Feed on

Fathers' Day 2007Shopping for Father’s Day stinks. While merchants have untold numbers of yummy and lovely presents on display for mom, the dad displays tend to feature bad cologne, useless golf gadgets, barbecue items, and joke ties. Where’s the respect? I’ve seen these bad displays for ages, but my dad usually requests “no gifts” for Father’s Day, so I haven’t given the sad little displays much thought in the past.

This year I came up smack against it when I attempted to shop for my dad, Jim, and Matt. My idea was to get each a book to read to Simon. Matt’s would be about dads, and Jim’s and my dad’s would be about grandfathers. Easy, right? I mean, how hard could it really be to find heartfelt books about dads and grandfathers when the shelves are full, well nigh teaming, with books about moms and grandmothers?

Bloody impossible is how hard it could be. The Father’s Day display at Borders was embarrassingly thin, featuring not only the usual suspects–books about barbecue and golf were prominently displayed–but also, embarrassingly, anything the staff thought seemed like a guy book. Which is to say WWII and investing.

The going got no better in the children’s section. For every book written about dads, there must be fifty about moms. I had already gotten Matt one book about animal babies and fathers, but wanted to get him another one or two. I had to settle for one Dad book and one book about sleepy bunnies. I could have done better shopping online, but then you can’t read all the text and see the pictures before you buy, which I think is a no-no in children’s literature.

Then I went looking for grandfather books and the pickins got even slimmer. The entire store seemed to have four offerings, which I think says a lot about the state of grandfatherdom in the twenty-first century:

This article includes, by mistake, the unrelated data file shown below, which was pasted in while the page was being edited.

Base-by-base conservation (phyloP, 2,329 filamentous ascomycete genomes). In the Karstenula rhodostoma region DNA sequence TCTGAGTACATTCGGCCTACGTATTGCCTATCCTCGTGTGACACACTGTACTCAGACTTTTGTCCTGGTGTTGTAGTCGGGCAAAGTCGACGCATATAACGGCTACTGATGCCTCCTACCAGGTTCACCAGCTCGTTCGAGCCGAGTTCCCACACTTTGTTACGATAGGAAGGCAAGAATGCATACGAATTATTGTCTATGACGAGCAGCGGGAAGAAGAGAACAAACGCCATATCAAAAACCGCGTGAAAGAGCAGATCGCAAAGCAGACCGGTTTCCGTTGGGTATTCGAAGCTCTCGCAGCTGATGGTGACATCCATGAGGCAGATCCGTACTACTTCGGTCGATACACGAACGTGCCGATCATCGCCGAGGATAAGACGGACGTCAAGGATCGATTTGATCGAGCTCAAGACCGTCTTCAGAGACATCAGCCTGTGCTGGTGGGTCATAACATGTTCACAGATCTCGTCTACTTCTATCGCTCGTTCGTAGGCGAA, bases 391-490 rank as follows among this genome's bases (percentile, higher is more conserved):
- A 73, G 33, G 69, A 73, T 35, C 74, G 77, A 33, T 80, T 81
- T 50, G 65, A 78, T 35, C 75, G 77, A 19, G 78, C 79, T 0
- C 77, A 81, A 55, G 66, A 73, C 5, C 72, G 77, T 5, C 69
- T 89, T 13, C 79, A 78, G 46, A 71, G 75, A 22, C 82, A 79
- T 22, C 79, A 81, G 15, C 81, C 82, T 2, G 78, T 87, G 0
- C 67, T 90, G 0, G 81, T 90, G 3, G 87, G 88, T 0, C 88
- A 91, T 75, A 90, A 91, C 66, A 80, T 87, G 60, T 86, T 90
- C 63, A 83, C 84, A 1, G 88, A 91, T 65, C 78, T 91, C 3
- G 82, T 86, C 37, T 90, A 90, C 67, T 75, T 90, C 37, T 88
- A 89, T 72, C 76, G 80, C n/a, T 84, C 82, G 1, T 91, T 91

1. The Grandpa Book. From what I can tell, this picture book designed to explain what a grandfather is to kids who live a thousand miles or so from theirs. As I was hoping for something the grandfathers could read to Simon, this book was out.
  2. The next book featured grandfathers doing all sorts of things with their grandsons. I can’t remember the name now. This looked promising until page 5 or so when Grandpa took Grandson to church and they celebrated Christmas together. Last time I checked, grandfathers named “Zadie” do not go to church. So for my dad at least, this was also a bust.
  3. I Already Know I Love You. This title was written by Billy Crystal, nearly a strike against it right there. Then I read it. Yuck! Really corny and filled with bad rhymes and metaphors. I hope Simon’s Zadie and Papaw are both too cool for this one. Plus, it is about loving your grandchild before he or she is even born, which to my mind is just begging your children to ask questions you don’t want to answer before their time. So no to this one, too.
  4. What’s Happening to Grandpa? Yes, a book about Alzheimer’s. Written by Maria Shriver, so another celebrity offering to boot. Endorsed by Nancy Reagan no less. Need I say more?

So that’s it. My quest for grandpa books yielded not one that would be fun for Simon’s grandpas to read to them. What’s happening to Grandpa? indeed.

Thankfully, our Father’s Day proceeded well despite the absence of quality literature. In the first place, just having my Dad attend was a plus, as on Thursday he had to go the emergency room with poor kidney functioning. (We’re hoping it was merely dehydration, but will know more later this week.)

In the second place we began the day with a fun outing to the zoo, and any day that includes a baby elephant can’t be all bad.

And in the third place, if my presents weren’t so good, at least Simon’s scored. See accompanying photo to check out how Simon, cool baby that he is, decked out his dad, his Papaw, and his Zadie in cool aloha wear to match his own.

Leave a Reply

You must be logged in to post a comment.